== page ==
• Collection and analysis of information, biospecimens, or records by or for a criminal justice agency for activities authorized by law or court order solely for criminal justice or criminal investigative purposes.
  • Authorized operational activities (as determined by each agency) in support of intelligence, homeland security, defense, or other national security missions.

Human Subject

Human Subject means a living individual about whom an investigator conducting research obtains data through intervention or interaction with the individual, or identifiable private information, following §46.102(e).

  • Intervention includes both physical procedures by which data are gathered (for example, venipuncture) and manipulations of the subject or the subject’s environment that are performed for research purposes.
  • Interaction includes communication or interpersonal contact between investigator and subject.
  • Private information includes information about behavior that occurs in a context in which an individual can reasonably expect that no observation or recording is taking place, and information which has been provided for specific purposes by an individual and which the individual can reasonably expect will not be made public (for example, a medical record).  Private information must be individually identifiable (i.e., the identity of the subject is or may readily be ascertained by the investigator or associated with the information) in order for obtaining the information to constitute research involving human subjects.
  • To be “human subject research” under 46.102(e), a study must be entirely or partly “about whom,” as opposed to being solely “about what.” If the study is wholly “about what,” it is not human subject research. For example, asking a bank manager to provide information on how many loans were made by a bank during the prior year would not constitute human subjects research.

Some Additional Examples Commonly Encountered at Clark University: Given the above definitions, the following are NOT considered to be human subjects research for purposes of IRB review requirements.

  • Internal data collection conducted by Clark University (or faculty, staff, students) solely for non-research purposes (following the definitions above), such as data collected solely for internal program improvement or to inform institutional strategic planning, with no other research uses.
  • Situations in which the institution solely permits use of its facilities to investigators from other institutions (with no other involvement of Clark personnel in the research) or when its employees or students participate as subjects in research conducted by individuals at other institutions.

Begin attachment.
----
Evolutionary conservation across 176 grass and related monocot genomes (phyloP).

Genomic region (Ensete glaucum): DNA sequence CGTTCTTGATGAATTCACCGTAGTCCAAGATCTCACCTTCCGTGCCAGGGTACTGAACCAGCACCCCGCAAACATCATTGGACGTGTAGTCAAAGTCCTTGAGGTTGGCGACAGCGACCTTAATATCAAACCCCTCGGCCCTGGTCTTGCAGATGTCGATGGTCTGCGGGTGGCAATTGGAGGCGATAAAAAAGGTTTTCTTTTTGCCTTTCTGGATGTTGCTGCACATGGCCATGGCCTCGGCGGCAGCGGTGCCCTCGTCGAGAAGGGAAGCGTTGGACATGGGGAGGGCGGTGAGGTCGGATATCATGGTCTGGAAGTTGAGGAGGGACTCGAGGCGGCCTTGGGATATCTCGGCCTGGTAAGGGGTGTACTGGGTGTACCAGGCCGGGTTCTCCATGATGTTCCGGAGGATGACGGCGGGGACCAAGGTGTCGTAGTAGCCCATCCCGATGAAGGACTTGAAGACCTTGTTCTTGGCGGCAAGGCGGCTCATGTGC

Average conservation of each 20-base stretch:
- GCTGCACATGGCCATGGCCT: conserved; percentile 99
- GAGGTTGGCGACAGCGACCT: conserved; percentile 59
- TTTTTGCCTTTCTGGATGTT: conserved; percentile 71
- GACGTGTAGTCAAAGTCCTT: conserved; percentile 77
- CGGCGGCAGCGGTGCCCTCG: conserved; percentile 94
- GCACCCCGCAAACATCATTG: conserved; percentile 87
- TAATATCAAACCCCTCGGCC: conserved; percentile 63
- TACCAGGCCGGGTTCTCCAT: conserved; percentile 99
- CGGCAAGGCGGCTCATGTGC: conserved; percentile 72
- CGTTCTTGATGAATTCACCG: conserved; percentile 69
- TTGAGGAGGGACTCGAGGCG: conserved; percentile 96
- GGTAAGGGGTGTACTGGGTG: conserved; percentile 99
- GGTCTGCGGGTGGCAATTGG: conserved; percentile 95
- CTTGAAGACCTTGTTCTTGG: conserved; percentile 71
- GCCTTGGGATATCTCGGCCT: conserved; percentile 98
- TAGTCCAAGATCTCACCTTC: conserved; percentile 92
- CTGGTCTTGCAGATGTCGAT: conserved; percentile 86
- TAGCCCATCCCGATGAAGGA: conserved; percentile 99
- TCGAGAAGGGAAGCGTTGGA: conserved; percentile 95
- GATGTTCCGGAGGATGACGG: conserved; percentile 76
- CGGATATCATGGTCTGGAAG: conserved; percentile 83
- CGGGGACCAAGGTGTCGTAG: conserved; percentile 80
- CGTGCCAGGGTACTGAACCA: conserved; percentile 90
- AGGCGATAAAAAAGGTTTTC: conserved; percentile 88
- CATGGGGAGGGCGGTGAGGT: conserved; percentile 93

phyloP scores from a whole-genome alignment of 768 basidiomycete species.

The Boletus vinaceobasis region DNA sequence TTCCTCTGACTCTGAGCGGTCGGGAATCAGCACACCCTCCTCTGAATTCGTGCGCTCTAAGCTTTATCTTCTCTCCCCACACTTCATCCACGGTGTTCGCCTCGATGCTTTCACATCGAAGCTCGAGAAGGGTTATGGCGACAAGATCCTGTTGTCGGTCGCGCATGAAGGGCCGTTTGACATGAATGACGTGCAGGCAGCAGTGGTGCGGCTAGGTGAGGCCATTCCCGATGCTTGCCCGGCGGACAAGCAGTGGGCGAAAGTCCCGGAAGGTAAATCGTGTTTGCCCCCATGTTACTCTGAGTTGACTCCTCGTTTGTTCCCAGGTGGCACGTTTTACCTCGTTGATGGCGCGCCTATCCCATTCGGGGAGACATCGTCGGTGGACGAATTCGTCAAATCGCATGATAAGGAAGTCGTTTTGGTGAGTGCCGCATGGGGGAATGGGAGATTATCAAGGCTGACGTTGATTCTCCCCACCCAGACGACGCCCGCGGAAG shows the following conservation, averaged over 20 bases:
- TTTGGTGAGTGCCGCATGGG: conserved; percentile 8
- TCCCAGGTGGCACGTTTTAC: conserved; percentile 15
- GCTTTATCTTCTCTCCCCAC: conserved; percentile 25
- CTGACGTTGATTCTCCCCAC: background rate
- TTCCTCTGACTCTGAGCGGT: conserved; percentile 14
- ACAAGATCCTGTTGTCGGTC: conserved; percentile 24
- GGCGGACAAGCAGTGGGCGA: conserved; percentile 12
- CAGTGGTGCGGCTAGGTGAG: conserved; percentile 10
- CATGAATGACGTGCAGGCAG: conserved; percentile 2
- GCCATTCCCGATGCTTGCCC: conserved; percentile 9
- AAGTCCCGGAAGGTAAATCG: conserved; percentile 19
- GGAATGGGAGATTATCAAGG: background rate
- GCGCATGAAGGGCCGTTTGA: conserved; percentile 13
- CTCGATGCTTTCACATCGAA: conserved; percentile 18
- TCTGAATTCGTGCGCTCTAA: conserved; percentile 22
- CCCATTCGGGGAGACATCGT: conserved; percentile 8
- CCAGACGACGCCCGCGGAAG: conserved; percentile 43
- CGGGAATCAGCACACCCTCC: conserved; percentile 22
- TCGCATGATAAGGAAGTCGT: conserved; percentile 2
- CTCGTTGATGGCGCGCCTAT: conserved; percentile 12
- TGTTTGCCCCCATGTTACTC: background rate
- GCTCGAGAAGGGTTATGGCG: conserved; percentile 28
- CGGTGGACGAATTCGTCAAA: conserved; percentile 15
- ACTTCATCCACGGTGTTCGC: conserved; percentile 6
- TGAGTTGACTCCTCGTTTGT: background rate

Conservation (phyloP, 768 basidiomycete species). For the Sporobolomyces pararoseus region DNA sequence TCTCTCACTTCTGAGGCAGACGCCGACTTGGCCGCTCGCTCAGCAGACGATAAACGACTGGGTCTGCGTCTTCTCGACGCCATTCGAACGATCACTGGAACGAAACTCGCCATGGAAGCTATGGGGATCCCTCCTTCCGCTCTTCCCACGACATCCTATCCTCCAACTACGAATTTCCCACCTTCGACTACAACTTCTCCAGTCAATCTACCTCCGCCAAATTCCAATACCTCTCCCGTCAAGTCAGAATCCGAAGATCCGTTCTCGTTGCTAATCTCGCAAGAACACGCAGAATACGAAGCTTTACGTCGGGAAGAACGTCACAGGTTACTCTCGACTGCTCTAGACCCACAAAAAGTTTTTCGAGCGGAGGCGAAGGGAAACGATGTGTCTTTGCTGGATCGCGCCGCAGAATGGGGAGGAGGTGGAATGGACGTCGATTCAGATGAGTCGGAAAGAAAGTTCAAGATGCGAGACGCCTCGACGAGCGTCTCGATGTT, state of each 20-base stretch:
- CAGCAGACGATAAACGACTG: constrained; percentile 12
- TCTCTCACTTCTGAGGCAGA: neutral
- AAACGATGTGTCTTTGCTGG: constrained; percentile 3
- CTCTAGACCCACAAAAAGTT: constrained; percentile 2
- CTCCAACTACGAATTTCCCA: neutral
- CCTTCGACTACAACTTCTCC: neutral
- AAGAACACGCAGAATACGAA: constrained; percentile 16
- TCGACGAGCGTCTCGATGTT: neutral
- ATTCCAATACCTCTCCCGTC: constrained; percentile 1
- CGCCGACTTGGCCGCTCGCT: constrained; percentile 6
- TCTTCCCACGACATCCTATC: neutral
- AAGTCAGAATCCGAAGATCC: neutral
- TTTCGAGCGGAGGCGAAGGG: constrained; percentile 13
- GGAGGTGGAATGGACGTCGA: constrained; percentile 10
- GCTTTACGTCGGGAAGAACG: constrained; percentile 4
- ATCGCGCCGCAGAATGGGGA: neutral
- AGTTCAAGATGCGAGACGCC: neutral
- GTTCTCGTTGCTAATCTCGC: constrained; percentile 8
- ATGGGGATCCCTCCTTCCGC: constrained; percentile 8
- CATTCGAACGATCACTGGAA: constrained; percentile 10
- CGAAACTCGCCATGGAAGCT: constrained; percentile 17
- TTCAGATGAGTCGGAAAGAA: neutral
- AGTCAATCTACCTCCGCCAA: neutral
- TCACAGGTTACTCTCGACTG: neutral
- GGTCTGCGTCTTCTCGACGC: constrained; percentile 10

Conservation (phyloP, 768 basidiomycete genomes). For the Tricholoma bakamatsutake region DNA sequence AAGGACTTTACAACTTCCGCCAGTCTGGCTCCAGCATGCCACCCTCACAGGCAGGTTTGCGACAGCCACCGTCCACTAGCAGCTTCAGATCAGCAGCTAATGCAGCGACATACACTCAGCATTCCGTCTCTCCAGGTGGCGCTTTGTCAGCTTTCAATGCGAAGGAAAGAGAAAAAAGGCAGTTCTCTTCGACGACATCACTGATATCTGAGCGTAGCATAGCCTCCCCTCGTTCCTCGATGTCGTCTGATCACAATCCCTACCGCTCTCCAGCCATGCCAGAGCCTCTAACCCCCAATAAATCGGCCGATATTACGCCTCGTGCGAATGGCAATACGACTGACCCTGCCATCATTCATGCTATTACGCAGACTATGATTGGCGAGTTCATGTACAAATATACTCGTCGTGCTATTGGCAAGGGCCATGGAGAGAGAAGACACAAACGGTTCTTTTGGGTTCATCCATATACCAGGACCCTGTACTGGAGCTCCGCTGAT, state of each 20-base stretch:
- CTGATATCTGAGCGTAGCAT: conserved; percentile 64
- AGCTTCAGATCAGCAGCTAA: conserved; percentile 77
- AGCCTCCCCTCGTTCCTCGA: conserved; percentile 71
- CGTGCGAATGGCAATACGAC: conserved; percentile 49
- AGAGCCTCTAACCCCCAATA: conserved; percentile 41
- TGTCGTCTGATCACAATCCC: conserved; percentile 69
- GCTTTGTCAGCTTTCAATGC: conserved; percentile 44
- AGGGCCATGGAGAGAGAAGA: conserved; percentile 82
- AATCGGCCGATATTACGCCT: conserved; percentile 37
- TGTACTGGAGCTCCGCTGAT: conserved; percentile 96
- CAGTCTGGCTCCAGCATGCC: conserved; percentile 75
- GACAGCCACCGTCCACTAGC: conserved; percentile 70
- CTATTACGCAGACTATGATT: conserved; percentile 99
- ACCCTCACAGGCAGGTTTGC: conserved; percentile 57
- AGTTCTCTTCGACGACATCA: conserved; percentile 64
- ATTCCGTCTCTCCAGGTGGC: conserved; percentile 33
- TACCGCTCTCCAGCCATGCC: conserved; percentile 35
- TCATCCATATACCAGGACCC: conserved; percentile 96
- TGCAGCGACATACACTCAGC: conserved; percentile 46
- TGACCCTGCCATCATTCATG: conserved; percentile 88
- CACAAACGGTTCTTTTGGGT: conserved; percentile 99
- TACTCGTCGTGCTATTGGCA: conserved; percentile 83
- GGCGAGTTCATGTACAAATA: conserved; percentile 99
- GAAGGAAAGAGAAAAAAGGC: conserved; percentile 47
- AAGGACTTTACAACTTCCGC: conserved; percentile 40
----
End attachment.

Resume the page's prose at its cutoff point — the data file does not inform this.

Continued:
• Interactions with individuals solely for purposes of obtaining methodological advice on how to conduct a project (i.e., “about what”), where these individuals are not subjects of the project (they do not provide study data). For example, asking an expert for guidance on how to use a microscope for a chemistry project does not constitute human subjects research.


As described by OHRP guidelines, “the objective of the activities in this category is to provide an accurate and evidence-based portrayal of the individuals involved, and not to develop generalizable knowledge. In some cases, these activities can be designed to affect those individuals’ reputations, and to deliberately expose the individuals to public scrutiny or even possible harm, such as losing their positions or employment. The human subject protection regulations were not intended to cover individuals who are the focus of such scholarly and journalistic activities.  Consequently, the protections afforded by 45 CFR 46, including the requirement that risks to subjects be minimized, are inappropriate for these activities. For example, a journalist or a biographer might collect and present factual information to support their presentation of the character of an individual to show that the individual does not deserve the positive reputation he or she enjoys in society. Such fields of inquiry generally have their own codes of ethics. In contrast, if the activity involves collecting and using information about individuals for the purpose of drawing generalizations about such individuals or a population of which they are members, then the activity does not fit the parameters of this exception, and the activity may fall within the 2018 Requirements’ definition of “research.”

Contact Information

Sponsored Programs and Research

  • Jefferson 5th Floor, Atwood
    Clark University
    950 Main Street
    Worcester, MA 01610

  • Lisa Gaudette, Director

  • 1-508-421-3835
  • lgaudette[at]clarku[dot]edu